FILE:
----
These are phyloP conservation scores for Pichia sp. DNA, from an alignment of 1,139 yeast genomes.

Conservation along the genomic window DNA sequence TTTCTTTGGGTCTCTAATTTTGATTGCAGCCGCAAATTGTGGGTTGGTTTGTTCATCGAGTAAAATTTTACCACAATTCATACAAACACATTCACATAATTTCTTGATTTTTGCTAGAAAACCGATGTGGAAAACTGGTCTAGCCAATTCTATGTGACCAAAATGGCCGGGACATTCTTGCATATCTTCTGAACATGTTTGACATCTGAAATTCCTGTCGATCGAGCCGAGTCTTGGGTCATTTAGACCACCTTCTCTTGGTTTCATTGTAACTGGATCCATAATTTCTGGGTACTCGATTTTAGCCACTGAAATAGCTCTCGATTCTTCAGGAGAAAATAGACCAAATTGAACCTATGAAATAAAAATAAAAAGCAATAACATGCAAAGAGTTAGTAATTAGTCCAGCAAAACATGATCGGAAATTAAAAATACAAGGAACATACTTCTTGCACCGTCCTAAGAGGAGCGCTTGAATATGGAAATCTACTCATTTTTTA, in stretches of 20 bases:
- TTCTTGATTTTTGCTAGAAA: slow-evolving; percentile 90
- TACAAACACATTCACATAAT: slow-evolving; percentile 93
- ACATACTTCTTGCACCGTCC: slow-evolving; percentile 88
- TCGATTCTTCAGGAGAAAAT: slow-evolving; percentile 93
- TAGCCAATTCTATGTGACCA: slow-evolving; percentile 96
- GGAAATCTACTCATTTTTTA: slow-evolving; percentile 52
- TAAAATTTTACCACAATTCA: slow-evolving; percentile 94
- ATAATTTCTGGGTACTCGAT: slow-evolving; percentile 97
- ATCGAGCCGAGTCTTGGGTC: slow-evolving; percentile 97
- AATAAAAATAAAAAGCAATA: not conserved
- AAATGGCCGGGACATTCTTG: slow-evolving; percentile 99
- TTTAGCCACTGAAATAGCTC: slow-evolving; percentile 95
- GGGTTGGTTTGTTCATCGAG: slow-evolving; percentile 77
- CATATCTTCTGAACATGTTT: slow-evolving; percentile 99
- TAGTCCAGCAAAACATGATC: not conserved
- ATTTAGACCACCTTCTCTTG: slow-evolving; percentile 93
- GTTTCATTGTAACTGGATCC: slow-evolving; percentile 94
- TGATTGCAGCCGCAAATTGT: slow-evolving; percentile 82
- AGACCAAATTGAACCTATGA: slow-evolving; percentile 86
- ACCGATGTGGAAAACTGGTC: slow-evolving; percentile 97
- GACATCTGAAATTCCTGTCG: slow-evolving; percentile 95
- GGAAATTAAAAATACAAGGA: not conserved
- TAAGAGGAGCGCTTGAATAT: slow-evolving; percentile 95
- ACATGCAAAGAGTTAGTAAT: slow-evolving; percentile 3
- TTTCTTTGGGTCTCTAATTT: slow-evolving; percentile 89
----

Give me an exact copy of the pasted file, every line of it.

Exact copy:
These are phyloP conservation scores for Pichia sp. DNA, from an alignment of 1,139 yeast genomes.

Conservation along the genomic window DNA sequence TTTCTTTGGGTCTCTAATTTTGATTGCAGCCGCAAATTGTGGGTTGGTTTGTTCATCGAGTAAAATTTTACCACAATTCATACAAACACATTCACATAATTTCTTGATTTTTGCTAGAAAACCGATGTGGAAAACTGGTCTAGCCAATTCTATGTGACCAAAATGGCCGGGACATTCTTGCATATCTTCTGAACATGTTTGACATCTGAAATTCCTGTCGATCGAGCCGAGTCTTGGGTCATTTAGACCACCTTCTCTTGGTTTCATTGTAACTGGATCCATAATTTCTGGGTACTCGATTTTAGCCACTGAAATAGCTCTCGATTCTTCAGGAGAAAATAGACCAAATTGAACCTATGAAATAAAAATAAAAAGCAATAACATGCAAAGAGTTAGTAATTAGTCCAGCAAAACATGATCGGAAATTAAAAATACAAGGAACATACTTCTTGCACCGTCCTAAGAGGAGCGCTTGAATATGGAAATCTACTCATTTTTTA, in stretches of 20 bases:
- TTCTTGATTTTTGCTAGAAA: slow-evolving; percentile 90
- TACAAACACATTCACATAAT: slow-evolving; percentile 93
- ACATACTTCTTGCACCGTCC: slow-evolving; percentile 88
- TCGATTCTTCAGGAGAAAAT: slow-evolving; percentile 93
- TAGCCAATTCTATGTGACCA: slow-evolving; percentile 96
- GGAAATCTACTCATTTTTTA: slow-evolving; percentile 52
- TAAAATTTTACCACAATTCA: slow-evolving; percentile 94
- ATAATTTCTGGGTACTCGAT: slow-evolving; percentile 97
- ATCGAGCCGAGTCTTGGGTC: slow-evolving; percentile 97
- AATAAAAATAAAAAGCAATA: not conserved
- AAATGGCCGGGACATTCTTG: slow-evolving; percentile 99
- TTTAGCCACTGAAATAGCTC: slow-evolving; percentile 95
- GGGTTGGTTTGTTCATCGAG: slow-evolving; percentile 77
- CATATCTTCTGAACATGTTT: slow-evolving; percentile 99
- TAGTCCAGCAAAACATGATC: not conserved
- ATTTAGACCACCTTCTCTTG: slow-evolving; percentile 93
- GTTTCATTGTAACTGGATCC: slow-evolving; percentile 94
- TGATTGCAGCCGCAAATTGT: slow-evolving; percentile 82
- AGACCAAATTGAACCTATGA: slow-evolving; percentile 86
- ACCGATGTGGAAAACTGGTC: slow-evolving; percentile 97
- GACATCTGAAATTCCTGTCG: slow-evolving; percentile 95
- GGAAATTAAAAATACAAGGA: not conserved
- TAAGAGGAGCGCTTGAATAT: slow-evolving; percentile 95
- ACATGCAAAGAGTTAGTAAT: slow-evolving; percentile 3
- TTTCTTTGGGTCTCTAATTT: slow-evolving; percentile 89